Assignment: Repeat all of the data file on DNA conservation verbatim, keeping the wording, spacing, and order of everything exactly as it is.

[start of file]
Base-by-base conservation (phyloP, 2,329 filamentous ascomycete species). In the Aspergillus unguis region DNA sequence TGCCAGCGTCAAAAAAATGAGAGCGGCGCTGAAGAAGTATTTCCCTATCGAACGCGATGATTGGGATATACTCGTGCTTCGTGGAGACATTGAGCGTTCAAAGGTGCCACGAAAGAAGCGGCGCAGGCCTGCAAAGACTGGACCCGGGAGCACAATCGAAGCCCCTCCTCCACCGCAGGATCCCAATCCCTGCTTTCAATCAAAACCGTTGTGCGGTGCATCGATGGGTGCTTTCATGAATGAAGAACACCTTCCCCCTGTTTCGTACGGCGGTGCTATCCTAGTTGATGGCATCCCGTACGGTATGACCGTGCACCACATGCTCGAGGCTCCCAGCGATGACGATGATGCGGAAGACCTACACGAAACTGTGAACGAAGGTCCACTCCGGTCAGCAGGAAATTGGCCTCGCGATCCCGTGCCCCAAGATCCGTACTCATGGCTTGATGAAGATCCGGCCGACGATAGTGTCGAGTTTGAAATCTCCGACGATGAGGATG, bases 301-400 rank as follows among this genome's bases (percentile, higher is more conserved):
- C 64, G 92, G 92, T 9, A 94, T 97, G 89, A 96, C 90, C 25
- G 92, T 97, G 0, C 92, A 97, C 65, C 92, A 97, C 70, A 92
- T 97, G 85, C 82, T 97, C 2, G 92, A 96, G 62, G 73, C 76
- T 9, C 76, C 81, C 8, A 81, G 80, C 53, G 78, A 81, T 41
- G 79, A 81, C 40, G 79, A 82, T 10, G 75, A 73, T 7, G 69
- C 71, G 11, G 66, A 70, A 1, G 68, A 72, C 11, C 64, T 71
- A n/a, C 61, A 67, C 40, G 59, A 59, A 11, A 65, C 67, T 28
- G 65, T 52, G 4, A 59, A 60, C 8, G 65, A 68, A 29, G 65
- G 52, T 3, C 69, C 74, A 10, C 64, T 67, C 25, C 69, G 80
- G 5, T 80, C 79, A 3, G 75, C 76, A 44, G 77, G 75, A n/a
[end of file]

Base-by-base conservation (phyloP, 2,329 filamentous ascomycete species). In the Aspergillus unguis region DNA sequence TGCCAGCGTCAAAAAAATGAGAGCGGCGCTGAAGAAGTATTTCCCTATCGAACGCGATGATTGGGATATACTCGTGCTTCGTGGAGACATTGAGCGTTCAAAGGTGCCACGAAAGAAGCGGCGCAGGCCTGCAAAGACTGGACCCGGGAGCACAATCGAAGCCCCTCCTCCACCGCAGGATCCCAATCCCTGCTTTCAATCAAAACCGTTGTGCGGTGCATCGATGGGTGCTTTCATGAATGAAGAACACCTTCCCCCTGTTTCGTACGGCGGTGCTATCCTAGTTGATGGCATCCCGTACGGTATGACCGTGCACCACATGCTCGAGGCTCCCAGCGATGACGATGATGCGGAAGACCTACACGAAACTGTGAACGAAGGTCCACTCCGGTCAGCAGGAAATTGGCCTCGCGATCCCGTGCCCCAAGATCCGTACTCATGGCTTGATGAAGATCCGGCCGACGATAGTGTCGAGTTTGAAATCTCCGACGATGAGGATG, bases 301-400 rank as follows among this genome's bases (percentile, higher is more conserved):
- C 64, G 92, G 92, T 9, A 94, T 97, G 89, A 96, C 90, C 25
- G 92, T 97, G 0, C 92, A 97, C 65, C 92, A 97, C 70, A 92
- T 97, G 85, C 82, T 97, C 2, G 92, A 96, G 62, G 73, C 76
- T 9, C 76, C 81, C 8, A 81, G 80, C 53, G 78, A 81, T 41
- G 79, A 81, C 40, G 79, A 82, T 10, G 75, A 73, T 7, G 69
- C 71, G 11, G 66, A 70, A 1, G 68, A 72, C 11, C 64, T 71
- A n/a, C 61, A 67, C 40, G 59, A 59, A 11, A 65, C 67, T 28
- G 65, T 52, G 4, A 59, A 60, C 8, G 65, A 68, A 29, G 65
- G 52, T 3, C 69, C 74, A 10, C 64, T 67, C 25, C 69, G 80
- G 5, T 80, C 79, A 3, G 75, C 76, A 44, G 77, G 75, A n/a